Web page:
Parliament deliberately filibustering
HE CHAOTIC and brutal events which have damaged the reputation of Parliament, perhaps irretrievably, fall under many headings.
Consider the following potential headlines: “Police attack opposition MPs”; “Speaker loses control of the House”; “ANC committees exonerate Zuma over Nkandla overspend”; “ANC summon police to quell pandemonium” and “Filibuster provokes government benches”.
The filibuster is a tradition in the American Senate whereby a member may speak interminably to hold up legislation, as was the case of the Civil Rights legislation in 1964.
It is obviously unpopular because it is undemocratic and deliberately time-wasting. Consequently the ANC and some of the media made much of the frivolous and absurd topics used in the filibustering.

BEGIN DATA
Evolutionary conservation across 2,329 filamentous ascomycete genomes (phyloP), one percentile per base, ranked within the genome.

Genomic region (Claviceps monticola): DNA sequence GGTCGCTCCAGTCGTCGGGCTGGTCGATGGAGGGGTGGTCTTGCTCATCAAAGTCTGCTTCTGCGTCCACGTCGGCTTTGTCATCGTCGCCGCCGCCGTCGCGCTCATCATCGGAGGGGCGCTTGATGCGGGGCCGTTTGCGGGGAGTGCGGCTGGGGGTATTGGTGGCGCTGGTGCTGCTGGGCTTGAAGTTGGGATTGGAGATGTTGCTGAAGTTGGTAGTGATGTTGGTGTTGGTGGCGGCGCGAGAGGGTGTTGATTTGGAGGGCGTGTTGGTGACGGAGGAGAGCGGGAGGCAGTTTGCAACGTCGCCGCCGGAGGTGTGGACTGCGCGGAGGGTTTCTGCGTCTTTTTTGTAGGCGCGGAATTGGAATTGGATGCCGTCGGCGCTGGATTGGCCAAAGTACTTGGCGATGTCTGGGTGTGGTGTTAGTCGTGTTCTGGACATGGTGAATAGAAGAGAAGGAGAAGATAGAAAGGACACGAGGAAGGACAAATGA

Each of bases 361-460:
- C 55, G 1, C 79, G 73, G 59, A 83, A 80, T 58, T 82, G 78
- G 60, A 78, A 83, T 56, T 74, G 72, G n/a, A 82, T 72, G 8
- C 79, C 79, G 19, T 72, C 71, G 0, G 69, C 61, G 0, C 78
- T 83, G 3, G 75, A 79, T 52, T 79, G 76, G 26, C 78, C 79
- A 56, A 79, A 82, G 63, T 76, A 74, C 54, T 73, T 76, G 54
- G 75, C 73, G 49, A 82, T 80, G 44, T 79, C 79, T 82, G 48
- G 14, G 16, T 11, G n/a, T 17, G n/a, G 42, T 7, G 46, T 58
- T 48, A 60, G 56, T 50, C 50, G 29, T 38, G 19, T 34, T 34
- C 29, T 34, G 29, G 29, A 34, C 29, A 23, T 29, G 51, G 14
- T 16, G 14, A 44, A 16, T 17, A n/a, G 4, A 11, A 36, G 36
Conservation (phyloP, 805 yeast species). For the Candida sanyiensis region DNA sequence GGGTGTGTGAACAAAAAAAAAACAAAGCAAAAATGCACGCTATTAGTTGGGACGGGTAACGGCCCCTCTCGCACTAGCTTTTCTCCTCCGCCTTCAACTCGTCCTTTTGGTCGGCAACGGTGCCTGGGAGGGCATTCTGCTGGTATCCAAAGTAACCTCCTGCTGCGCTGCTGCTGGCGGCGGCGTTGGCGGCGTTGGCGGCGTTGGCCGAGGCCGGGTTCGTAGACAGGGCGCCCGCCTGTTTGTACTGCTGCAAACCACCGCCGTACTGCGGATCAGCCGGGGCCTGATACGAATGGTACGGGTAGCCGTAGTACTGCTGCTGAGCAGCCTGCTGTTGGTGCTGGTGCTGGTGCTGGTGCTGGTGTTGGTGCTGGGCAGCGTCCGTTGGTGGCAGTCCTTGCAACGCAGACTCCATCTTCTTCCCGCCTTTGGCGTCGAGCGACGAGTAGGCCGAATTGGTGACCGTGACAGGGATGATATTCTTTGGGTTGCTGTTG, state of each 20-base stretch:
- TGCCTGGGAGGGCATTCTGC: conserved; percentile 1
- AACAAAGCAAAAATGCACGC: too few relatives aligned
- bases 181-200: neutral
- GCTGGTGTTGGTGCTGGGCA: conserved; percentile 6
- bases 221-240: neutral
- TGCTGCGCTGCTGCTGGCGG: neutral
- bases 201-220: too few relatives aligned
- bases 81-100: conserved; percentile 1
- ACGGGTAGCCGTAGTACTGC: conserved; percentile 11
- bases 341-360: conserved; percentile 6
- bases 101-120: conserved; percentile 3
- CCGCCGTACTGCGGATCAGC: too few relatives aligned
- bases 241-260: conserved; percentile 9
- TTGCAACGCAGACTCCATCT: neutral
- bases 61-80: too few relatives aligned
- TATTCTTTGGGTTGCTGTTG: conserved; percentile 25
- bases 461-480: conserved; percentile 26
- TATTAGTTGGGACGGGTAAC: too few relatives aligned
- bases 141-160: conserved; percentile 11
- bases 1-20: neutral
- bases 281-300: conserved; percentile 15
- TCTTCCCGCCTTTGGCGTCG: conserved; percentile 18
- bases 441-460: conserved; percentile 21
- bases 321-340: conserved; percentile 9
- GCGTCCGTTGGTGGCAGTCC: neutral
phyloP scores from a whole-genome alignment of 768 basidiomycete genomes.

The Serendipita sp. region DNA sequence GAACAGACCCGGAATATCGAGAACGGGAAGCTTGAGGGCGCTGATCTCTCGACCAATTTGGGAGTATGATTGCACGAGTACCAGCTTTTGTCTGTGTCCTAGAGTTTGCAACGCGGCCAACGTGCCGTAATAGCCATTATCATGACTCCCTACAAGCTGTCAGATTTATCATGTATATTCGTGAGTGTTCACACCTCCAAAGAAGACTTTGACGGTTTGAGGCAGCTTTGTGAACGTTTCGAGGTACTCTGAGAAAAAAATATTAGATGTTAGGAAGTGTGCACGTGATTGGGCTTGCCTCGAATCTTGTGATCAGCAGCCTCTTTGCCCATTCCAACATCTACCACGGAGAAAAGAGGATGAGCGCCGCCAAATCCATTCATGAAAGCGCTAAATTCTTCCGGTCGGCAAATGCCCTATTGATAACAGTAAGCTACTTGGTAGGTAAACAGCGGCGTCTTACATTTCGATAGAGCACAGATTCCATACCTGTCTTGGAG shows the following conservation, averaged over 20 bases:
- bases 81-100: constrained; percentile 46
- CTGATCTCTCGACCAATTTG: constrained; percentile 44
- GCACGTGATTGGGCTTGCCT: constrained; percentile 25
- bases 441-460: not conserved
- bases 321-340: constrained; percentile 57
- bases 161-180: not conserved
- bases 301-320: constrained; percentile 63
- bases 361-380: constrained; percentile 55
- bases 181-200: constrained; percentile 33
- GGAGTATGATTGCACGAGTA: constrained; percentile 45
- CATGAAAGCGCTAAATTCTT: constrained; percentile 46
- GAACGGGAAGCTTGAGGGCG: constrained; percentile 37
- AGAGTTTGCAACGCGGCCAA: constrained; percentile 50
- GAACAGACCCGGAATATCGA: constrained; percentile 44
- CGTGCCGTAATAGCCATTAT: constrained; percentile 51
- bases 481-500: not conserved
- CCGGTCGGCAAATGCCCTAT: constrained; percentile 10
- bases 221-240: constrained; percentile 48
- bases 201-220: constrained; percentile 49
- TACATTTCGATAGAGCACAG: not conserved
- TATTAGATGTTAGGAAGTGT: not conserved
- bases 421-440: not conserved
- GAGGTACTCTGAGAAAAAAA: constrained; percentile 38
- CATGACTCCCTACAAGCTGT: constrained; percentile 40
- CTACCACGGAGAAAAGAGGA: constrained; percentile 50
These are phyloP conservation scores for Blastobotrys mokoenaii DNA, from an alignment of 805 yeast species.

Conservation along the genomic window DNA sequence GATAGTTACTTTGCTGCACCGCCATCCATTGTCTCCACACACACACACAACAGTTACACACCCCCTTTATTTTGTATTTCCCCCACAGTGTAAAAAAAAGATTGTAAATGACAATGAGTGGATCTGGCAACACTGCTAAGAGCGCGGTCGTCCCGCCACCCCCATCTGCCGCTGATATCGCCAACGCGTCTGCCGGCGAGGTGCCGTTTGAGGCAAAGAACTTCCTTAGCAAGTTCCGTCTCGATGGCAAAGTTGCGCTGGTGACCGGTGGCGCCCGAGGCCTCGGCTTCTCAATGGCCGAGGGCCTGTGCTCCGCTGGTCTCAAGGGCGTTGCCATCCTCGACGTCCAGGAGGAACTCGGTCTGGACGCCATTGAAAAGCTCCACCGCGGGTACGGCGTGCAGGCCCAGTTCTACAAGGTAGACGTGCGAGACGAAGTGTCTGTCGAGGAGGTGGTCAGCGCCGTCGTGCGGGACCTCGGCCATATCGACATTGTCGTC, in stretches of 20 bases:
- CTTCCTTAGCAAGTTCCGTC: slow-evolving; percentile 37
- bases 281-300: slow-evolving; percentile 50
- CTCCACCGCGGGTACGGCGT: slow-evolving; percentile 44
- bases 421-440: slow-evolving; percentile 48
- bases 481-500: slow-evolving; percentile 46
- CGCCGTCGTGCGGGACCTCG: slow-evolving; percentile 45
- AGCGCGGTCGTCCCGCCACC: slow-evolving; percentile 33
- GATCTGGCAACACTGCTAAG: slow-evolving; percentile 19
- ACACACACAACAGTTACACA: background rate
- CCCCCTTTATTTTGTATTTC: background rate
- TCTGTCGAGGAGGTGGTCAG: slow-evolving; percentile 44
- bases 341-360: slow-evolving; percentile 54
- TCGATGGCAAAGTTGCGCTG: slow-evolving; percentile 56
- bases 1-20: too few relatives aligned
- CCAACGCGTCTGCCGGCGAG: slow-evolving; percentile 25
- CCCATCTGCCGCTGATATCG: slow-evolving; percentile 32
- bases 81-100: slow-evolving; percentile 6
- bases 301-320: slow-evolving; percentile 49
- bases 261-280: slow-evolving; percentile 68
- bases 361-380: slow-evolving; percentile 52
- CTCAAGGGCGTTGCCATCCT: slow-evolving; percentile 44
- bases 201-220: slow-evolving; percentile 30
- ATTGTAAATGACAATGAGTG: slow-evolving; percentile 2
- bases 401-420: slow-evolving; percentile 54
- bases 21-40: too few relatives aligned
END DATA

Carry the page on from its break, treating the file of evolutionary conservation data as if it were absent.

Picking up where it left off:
But on the other hand consider the Zuma administration’s tactic of wasting time and obstruction before, during and after the issue of the public protector’s report. “Pandemonium”, by the way, was originally the word made up by Milton to denote the place where Satan and his legions of devils resided in Hell.
After all the sound and fury, what was the upshot? President Zuma is getting away with it, again.
Members of Parliament cannot say what is daily said all over the land. And the audio-visual line may be cut at any time.
Geoff Hughes is emeritus professor, Wits University.